All colleges provide modest "scholarships" to students who perform at an exceptionally high level in the course of their degree, though the value of these scholarships is primarily their prestige.
    "Most UK students do not need to apply separately for the Cambridge Bursary, you will be automatically assessed by the Student Loans Company as part of your application for student Finance from the UK Government."

    So, does this mean if I do not apply to Student Finance I will not be eligible for this bursary? Thank you in advance.
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    (Original post by Christ's Admissions)
    Hi everyone, I'm the Admissions Tutor at Christ's College, and I'm here to answer any questions you might have about applications or admissions to the University of Cambridge, or to Christ's College specifically, until August 08. So please fire away!
    Long story short I made a mess or yr12 by moving to another school and then ending up doing courses which I didn't enjoy and was way below my potential. I finished yr12 doing double BTEC Business (which I hated and was so super easy) and A level Psychology ( I loved this am going to carry it on next year and got an A in my end of yr12 exam which was the same as the previous years AS). I am dropping the business and picking up History and English Lit as these were my top two subjects at GCSE and also my favourite (why I didn't just do them I don't know) I've lso decided to move back to my old school as I'll get a better education and will feel happy there. The reason I've made these decisions is because I want to enjoy sixth form by doing subjects I love and I also want better uni chances. I am considering History at uni as it's always been my favourite subject. I'm also interested in applying to Oxford or Cambridge but I was wondering if they would turn me down just because of this? Especially being in sixth form for 3 years. It would be great if you could help
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    (Original post by Wolfram Alpha)
    "Most UK students do not need to apply separately for the Cambridge Bursary, you will be automatically assessed by the Student Loans Company as part of your application for student Finance from the UK Government."

    So, does this mean if I do not apply to Student Finance I will not be eligible for this bursary? Thank you in advance.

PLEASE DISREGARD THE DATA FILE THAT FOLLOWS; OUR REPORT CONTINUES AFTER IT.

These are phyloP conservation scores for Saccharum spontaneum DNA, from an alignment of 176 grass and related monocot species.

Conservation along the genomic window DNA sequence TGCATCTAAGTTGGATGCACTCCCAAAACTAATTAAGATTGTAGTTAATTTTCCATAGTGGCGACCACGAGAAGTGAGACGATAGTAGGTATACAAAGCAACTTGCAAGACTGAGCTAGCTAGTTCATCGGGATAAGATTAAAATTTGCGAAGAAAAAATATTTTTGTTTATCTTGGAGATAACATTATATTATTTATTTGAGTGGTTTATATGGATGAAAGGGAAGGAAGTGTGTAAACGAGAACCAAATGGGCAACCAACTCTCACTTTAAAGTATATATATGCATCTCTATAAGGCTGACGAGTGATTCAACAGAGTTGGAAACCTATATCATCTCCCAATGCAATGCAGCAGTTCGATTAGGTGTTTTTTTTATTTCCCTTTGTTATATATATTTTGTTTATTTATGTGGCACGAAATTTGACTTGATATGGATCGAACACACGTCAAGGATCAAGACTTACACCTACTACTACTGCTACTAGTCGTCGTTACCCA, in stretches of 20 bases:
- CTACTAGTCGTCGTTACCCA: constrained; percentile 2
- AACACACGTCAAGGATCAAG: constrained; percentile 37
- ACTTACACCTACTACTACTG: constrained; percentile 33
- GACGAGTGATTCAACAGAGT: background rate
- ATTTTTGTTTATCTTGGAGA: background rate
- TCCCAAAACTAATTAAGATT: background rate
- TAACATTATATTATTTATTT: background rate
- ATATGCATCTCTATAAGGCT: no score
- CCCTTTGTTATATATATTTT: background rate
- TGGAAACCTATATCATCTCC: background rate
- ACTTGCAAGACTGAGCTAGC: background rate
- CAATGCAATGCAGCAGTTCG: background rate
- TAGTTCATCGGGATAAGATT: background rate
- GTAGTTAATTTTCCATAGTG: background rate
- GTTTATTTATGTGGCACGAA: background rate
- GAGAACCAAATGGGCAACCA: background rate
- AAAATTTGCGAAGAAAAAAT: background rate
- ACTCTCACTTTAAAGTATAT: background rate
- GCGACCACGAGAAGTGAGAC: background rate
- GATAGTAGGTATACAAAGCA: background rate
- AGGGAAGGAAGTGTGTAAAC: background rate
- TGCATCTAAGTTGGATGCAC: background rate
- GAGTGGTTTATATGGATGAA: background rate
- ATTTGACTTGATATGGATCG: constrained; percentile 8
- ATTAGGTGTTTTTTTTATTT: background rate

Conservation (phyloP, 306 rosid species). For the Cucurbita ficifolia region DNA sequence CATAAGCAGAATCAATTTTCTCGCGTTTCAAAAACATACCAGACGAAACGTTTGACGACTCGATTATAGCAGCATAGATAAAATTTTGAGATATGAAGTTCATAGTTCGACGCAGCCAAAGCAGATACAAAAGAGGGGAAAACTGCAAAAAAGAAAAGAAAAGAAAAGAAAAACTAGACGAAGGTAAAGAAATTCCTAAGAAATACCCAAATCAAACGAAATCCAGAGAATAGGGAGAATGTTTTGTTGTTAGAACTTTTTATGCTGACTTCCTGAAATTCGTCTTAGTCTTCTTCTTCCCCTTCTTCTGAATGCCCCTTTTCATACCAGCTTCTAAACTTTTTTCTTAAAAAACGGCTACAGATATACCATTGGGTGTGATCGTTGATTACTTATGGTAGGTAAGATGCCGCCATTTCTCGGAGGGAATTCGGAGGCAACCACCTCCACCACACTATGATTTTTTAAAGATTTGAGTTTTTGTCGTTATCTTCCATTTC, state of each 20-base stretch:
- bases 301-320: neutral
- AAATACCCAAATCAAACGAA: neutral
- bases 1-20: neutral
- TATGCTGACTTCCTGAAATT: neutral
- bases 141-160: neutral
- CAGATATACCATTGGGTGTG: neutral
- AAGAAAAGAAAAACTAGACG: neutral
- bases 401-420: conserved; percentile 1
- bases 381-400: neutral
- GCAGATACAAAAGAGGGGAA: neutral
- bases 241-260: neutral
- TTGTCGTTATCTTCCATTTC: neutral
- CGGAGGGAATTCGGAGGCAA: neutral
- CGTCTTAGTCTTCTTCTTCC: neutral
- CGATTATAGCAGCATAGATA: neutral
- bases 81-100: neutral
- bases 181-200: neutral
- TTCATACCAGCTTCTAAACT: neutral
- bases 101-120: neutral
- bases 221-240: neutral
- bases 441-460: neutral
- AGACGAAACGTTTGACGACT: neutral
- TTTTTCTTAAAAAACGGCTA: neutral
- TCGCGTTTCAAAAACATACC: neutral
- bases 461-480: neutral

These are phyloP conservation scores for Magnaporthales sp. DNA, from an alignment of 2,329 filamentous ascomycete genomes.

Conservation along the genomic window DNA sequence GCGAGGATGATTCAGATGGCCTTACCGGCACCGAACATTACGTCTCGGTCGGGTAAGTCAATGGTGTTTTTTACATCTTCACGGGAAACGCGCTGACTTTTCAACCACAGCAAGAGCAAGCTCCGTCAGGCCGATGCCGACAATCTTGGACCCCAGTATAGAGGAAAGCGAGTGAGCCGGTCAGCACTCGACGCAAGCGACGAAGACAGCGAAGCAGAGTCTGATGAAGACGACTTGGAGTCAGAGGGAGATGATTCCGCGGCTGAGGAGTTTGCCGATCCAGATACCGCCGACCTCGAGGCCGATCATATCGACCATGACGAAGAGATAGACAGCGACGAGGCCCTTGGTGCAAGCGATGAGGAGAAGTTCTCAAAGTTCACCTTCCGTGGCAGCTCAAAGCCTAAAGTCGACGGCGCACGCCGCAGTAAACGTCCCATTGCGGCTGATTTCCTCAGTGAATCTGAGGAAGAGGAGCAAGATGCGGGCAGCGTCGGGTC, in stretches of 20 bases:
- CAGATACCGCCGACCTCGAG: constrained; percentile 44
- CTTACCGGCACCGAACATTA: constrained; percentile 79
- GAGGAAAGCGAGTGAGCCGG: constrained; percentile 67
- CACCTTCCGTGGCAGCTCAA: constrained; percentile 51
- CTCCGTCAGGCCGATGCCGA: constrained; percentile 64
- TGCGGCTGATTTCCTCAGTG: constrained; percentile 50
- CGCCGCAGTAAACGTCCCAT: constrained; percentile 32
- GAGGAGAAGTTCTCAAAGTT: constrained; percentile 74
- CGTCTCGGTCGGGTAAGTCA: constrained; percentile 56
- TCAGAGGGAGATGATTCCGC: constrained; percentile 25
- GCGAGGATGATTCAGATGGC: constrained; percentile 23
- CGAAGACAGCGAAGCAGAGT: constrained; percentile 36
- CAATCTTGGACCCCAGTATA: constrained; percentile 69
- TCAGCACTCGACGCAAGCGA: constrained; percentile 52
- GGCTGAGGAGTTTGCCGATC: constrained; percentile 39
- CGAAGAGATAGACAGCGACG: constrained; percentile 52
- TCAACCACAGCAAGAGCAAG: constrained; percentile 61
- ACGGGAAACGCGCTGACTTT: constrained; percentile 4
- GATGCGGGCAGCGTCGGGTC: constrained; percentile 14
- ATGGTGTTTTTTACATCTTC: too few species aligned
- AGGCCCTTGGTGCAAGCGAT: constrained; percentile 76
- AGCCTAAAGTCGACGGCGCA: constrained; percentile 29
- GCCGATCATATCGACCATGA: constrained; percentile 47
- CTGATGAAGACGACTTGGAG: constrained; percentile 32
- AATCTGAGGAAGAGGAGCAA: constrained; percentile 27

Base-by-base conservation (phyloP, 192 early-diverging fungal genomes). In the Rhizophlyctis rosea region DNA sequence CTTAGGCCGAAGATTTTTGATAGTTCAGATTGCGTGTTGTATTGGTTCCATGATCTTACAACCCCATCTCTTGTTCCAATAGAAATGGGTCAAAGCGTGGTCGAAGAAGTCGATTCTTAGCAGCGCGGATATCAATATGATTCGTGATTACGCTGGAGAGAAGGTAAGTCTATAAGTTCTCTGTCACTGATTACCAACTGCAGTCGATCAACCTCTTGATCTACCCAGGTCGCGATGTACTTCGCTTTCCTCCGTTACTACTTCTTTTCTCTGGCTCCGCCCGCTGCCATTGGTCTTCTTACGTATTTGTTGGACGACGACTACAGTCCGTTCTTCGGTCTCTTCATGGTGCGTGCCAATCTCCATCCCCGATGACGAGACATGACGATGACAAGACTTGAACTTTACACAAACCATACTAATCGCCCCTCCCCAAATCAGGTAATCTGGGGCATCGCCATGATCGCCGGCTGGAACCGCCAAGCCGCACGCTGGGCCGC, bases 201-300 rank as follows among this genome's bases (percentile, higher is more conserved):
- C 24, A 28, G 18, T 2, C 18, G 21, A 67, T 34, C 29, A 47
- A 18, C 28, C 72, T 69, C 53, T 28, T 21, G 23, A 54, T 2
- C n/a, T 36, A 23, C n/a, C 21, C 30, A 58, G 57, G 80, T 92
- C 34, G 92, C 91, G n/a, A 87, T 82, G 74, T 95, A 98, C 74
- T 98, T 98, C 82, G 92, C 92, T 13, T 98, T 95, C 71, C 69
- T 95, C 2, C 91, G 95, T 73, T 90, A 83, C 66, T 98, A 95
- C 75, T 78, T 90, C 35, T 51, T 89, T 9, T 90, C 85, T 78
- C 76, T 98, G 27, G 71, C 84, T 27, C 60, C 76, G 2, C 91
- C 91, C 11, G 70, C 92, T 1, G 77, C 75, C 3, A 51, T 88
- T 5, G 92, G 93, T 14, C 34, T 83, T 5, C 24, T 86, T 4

Applying to, and being assessed by, the SLC is the easiest way to prove your eligibility for the Bursary, but that doesn't necessarily mean you then need to take out the funding available from Student Finance. There are, I think, other ways to demonstrate eligibility (and these are usually taken up by EU students - most UK students with a household income at the Cambridge Bursary qualifying level find they have little option other than to utilise Student Finance support), but you would need to check the detail of how to go about this with a College Admissions Office.
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    (Original post by LA1807)
    Long story short I made a mess or yr12 by moving to another school and then ending up doing courses which I didn't enjoy and was way below my potential. I finished yr12 doing double BTEC Business (which I hated and was so super easy) and A level Psychology ( I loved this am going to carry it on next year and got an A in my end of yr12 exam which was the same as the previous years AS). I am dropping the business and picking up History and English Lit as these were my top two subjects at GCSE and also my favourite (why I didn't just do them I don't know) I've lso decided to move back to my old school as I'll get a better education and will feel happy there. The reason I've made these decisions is because I want to enjoy sixth form by doing subjects I love and I also want better uni chances. I am considering History at uni as it's always been my favourite subject. I'm also interested in applying to Oxford or Cambridge but I was wondering if they would turn me down just because of this? Especially being in sixth form for 3 years. It would be great if you could help
    I can't answer for Oxford but I certainly don't think Cambridge would turn you down because of your changing preferences, or for being in sixth form for three years - we'd only be interested in your potential to do well in the subject for which you were applying now, i.e. (probably) History.